Remembering 9/11: Colorado woman given a gift on a dark day

9:51 PM, Sep 7, 2011   |    comments
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Kask and her husband, Peter, lived in New York in 2001. She has vivid memories of the day that changed so many lives, including hers.

"It was a just a beautiful, crisp, full day. It was really nice and warm," Kask recalled.

On the morning of Sept. 11, she and a friend were driving into Manhattan to pick up her husband. They just happened to be admiring the skyline when the first plane hit the World Trade Center.

"We didn't know what had happened because the plane hit from the opposite side, so you just saw papers and stuff shoot out and you knew that something was wrong. The two of us said, 'Oh my God! What was that?'" Kask said.

Later, they were stuck in traffic inside the 2-mile long Brooklyn Battery Tunnel, which emerges right near the base of the Twin Towers, when the first building collapsed.

"People were running towards us screaming, and there was just this thick black cloud of smoke behind them," Kask said. "The tunnel was very dark and you couldn't really see too well. People were so desperate to get out some of them left their cars running and doors open."

After Kask made her way through the long, dark tunnel she sought shelter.

"I ran up to one of the toll booths, and I hid inside because being pregnant and that far along in my pregnancy, I didn't want to breath in any exhaust, fumes or dust. So I actually had been holding my T-shirt to my face as I was running through the tunnel," she said.

Eventually, Kask made it to Long Island and decided to go to her previously scheduled doctor's appointment.

"He said, 'You know, your baby is going to be born this day.' And I wasn't feeling anything. He just attributed it all to the emotional and physical stress," Kask said.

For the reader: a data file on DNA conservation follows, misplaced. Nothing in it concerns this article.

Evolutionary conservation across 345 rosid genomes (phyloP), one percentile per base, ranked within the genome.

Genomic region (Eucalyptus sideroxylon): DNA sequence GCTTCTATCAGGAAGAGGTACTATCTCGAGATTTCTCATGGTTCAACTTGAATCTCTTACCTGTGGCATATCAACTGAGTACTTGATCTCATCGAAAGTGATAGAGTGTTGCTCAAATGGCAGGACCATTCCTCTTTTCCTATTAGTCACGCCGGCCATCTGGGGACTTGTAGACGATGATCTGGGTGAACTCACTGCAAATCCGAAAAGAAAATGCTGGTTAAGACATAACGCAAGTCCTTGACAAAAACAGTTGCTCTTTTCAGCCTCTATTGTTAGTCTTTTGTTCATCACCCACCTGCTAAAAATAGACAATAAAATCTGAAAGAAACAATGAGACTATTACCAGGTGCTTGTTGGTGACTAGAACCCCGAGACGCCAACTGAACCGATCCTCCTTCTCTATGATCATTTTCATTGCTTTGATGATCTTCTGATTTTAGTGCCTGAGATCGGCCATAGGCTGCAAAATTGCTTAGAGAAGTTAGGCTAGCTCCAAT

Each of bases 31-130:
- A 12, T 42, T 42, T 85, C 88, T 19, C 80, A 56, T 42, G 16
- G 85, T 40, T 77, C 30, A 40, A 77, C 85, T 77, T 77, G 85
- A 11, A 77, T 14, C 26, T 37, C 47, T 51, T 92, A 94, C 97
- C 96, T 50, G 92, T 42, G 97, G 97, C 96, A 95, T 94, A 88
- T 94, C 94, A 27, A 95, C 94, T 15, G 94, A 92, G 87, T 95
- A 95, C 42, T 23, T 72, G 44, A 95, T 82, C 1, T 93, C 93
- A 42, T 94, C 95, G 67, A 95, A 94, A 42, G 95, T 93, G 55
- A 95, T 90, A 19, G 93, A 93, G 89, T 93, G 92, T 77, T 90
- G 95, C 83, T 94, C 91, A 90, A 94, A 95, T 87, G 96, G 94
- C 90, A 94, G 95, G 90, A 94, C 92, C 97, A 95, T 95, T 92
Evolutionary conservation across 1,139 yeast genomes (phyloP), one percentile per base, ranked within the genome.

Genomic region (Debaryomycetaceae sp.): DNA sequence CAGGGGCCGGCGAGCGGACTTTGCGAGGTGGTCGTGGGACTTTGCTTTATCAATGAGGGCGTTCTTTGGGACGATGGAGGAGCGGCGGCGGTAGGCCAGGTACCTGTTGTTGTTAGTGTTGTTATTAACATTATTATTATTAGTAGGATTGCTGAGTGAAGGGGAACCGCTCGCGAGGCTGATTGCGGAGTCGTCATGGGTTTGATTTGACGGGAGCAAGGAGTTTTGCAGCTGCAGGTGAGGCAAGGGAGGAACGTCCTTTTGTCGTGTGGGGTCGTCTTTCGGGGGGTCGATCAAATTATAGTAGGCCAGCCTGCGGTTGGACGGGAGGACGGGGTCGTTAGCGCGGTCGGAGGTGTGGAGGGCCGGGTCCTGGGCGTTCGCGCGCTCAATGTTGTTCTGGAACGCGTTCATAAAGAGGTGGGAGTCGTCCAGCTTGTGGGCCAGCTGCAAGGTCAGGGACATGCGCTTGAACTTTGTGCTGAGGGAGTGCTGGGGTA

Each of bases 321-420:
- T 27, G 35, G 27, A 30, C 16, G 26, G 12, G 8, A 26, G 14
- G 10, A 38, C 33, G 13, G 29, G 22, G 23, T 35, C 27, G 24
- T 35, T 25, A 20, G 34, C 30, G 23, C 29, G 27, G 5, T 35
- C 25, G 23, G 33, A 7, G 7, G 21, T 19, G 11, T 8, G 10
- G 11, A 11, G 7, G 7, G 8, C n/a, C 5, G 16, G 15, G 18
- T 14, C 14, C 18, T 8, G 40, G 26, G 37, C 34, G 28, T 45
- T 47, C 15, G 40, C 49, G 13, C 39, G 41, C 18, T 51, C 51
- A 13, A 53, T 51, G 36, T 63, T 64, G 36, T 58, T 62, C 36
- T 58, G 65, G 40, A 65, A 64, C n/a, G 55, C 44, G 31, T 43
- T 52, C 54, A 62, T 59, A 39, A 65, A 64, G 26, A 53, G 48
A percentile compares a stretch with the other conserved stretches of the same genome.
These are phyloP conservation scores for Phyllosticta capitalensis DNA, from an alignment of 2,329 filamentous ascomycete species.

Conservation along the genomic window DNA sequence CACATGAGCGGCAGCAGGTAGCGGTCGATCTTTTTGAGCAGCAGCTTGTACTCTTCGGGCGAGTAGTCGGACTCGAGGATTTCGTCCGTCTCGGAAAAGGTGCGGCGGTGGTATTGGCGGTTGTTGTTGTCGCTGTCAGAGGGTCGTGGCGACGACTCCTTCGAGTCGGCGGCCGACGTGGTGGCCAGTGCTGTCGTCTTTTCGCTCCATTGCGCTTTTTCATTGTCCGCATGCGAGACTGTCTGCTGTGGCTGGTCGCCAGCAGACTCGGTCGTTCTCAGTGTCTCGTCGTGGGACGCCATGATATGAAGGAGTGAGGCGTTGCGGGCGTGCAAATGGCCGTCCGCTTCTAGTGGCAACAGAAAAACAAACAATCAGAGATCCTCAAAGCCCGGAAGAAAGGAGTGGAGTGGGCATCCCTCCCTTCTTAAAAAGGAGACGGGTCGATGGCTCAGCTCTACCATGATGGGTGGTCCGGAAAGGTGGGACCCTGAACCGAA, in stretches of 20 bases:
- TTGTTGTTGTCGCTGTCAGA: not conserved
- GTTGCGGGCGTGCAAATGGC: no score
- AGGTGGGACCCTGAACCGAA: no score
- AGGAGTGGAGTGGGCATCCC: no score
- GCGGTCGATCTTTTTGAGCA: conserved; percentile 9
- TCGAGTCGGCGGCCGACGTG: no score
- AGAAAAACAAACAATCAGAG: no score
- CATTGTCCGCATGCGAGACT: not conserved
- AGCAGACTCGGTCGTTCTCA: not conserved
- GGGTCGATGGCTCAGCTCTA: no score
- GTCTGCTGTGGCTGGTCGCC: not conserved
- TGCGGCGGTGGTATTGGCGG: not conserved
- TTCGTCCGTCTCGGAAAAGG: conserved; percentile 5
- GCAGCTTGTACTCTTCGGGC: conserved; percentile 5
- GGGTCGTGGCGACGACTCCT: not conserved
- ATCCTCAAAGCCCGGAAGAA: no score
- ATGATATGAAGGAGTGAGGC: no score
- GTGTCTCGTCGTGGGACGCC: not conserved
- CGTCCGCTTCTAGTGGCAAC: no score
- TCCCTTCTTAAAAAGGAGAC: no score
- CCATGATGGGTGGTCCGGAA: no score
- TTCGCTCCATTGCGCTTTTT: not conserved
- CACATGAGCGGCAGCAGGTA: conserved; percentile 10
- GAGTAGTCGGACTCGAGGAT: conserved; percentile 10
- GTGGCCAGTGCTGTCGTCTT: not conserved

Cell phone service was down, but through friends, her husband Peter was able to find her at the hospital in time for their first child's birth.

"On our birth announcement, the two of us are sitting there holding this beautiful baby. I have asbestos and stuff in my hair. My feet are bandaged from running," Kask said.

They called Aidan their light at the end of the tunnel, but after 9/11 there would still be challenges ahead. Peter Kask was soon diagnosed with cancer.

"So I'm sitting in the waiting room with our baby, Aidan, who is all of 8 weeks old in his little carry-on and the surgeon came out and said during the surgery, 'I'm so sorry,'" Kask said.

It was too advanced to cure, so the Kask family decided to leave the stressful, post-9/11 environment in New York and move to a more peaceful place. Near Telluride, Colo., Peter enjoyed five more years.

"Unfortunately he went into the hospital for the last time on 9/11, on Aidan's fifth birthday, and he didn't come home," Kask said.

Each year, September 11th is a significant and emotional day for Kask. She mourns the loss of so many innocent people on that day and of her husband. But their deaths are also a reminder to her of the value of our lives, and so she will also be sure to smile as she celebrates the birthday of her only child.

(KUSA-TV © 2011 Multimedia Holdings Corporation)

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